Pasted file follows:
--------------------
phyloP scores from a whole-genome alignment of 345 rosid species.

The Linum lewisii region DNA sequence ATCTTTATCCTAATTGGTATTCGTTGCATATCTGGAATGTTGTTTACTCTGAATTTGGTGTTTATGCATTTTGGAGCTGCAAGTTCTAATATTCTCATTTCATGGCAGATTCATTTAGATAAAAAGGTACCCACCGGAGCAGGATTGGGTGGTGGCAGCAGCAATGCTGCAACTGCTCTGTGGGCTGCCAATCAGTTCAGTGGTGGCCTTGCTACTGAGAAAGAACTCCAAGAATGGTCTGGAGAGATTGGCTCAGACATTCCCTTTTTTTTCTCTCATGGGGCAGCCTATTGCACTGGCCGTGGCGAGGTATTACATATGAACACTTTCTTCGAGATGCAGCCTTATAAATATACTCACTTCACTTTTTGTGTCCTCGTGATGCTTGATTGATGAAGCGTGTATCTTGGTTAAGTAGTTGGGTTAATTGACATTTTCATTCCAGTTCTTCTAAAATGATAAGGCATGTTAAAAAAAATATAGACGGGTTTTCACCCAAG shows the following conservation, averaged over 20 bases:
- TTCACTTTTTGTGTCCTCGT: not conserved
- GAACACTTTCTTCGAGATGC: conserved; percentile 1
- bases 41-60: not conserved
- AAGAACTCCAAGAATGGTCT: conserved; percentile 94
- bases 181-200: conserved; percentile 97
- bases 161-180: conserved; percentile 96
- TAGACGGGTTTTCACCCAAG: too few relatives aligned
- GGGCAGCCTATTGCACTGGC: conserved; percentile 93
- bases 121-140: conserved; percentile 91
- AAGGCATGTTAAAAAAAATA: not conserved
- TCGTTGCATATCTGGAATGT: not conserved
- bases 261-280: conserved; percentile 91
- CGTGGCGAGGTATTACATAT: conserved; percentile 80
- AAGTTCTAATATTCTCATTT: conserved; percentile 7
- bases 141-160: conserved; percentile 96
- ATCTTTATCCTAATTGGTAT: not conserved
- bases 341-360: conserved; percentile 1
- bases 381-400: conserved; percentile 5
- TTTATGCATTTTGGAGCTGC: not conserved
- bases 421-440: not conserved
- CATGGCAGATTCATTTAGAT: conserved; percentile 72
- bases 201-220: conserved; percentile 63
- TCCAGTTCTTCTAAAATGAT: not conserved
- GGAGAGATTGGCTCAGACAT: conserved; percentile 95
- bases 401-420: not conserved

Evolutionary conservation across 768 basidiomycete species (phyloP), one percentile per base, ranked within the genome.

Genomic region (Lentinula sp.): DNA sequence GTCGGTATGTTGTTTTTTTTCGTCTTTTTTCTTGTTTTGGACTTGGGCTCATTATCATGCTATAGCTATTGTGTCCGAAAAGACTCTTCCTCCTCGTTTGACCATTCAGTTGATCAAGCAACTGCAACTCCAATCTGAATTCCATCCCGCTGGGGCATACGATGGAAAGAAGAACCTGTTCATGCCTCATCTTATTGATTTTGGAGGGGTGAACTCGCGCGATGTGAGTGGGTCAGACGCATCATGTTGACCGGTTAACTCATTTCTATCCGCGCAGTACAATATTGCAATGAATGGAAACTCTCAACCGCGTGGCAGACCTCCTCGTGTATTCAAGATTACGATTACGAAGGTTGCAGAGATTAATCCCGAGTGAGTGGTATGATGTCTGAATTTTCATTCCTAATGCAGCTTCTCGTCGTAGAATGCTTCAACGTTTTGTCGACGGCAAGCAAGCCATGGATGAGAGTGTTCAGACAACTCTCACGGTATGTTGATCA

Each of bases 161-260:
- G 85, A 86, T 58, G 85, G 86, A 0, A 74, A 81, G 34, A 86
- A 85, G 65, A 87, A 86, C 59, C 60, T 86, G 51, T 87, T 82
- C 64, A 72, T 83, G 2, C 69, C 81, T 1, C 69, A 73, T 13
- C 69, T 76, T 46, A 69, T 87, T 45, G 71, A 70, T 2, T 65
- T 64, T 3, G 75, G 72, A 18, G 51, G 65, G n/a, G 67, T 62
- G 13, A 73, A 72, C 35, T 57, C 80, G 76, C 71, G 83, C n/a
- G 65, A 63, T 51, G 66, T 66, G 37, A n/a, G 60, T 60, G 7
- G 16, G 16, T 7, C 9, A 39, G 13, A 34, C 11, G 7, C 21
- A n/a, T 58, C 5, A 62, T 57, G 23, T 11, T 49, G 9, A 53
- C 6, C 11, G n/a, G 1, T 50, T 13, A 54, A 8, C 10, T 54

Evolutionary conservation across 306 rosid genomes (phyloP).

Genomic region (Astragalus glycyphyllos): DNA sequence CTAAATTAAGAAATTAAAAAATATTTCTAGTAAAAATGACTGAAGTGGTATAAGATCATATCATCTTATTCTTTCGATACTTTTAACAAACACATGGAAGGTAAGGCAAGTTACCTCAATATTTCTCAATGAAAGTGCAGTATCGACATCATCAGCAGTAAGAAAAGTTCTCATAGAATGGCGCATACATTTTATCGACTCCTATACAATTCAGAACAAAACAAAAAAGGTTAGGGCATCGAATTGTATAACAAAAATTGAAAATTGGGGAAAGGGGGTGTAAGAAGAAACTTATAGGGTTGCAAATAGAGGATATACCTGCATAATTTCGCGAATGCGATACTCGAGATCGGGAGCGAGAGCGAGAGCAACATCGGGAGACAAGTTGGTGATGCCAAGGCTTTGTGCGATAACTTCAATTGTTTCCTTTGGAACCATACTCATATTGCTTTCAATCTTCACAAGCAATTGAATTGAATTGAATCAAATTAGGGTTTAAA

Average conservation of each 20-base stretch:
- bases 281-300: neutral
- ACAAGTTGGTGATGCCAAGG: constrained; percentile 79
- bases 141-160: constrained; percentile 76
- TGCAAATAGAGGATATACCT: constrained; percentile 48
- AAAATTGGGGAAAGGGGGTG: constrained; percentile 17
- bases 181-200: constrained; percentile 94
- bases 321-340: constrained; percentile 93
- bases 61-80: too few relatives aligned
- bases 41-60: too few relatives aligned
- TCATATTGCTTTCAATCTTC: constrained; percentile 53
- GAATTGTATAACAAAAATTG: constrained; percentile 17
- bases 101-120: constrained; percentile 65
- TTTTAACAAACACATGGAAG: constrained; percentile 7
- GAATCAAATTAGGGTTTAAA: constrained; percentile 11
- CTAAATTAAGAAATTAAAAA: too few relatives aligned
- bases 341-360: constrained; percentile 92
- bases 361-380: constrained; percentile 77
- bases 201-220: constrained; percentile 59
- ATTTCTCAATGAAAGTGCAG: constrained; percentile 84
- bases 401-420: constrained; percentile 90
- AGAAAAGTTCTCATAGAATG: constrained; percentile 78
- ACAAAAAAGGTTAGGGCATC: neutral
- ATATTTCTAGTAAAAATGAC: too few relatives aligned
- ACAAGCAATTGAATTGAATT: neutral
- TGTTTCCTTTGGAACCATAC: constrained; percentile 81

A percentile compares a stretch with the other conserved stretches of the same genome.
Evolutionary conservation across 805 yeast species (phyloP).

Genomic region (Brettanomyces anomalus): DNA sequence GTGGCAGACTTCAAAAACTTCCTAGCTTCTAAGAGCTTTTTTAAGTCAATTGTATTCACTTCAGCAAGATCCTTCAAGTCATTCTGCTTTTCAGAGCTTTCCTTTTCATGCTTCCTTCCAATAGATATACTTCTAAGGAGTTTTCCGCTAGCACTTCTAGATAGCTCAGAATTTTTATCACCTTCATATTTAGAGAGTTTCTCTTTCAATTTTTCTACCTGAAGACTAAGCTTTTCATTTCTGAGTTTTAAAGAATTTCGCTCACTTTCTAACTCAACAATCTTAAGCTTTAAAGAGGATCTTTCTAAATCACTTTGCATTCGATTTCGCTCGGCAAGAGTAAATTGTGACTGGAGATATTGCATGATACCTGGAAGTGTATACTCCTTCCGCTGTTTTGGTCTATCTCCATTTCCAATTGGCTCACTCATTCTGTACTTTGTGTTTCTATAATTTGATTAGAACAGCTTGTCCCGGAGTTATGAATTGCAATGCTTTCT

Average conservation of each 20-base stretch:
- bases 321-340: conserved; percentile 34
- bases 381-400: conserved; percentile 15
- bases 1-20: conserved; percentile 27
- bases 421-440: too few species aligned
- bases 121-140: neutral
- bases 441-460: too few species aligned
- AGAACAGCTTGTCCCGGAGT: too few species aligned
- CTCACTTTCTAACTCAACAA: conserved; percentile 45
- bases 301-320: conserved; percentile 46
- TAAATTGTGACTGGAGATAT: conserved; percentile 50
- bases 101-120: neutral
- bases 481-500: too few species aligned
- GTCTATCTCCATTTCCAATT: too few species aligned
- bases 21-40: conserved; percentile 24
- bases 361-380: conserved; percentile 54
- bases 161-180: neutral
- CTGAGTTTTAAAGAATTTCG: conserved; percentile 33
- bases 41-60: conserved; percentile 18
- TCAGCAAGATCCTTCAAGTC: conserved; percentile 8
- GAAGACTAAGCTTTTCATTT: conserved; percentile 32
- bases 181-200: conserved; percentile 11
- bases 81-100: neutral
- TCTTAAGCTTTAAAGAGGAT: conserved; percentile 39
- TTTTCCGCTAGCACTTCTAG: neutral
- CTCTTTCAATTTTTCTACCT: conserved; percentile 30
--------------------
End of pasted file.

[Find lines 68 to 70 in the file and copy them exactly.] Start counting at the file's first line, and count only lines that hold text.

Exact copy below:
- TGTTTCCTTTGGAACCATAC: constrained; percentile 81

A percentile compares a stretch with the other conserved stretches of the same genome.
Evolutionary conservation across 805 yeast species (phyloP).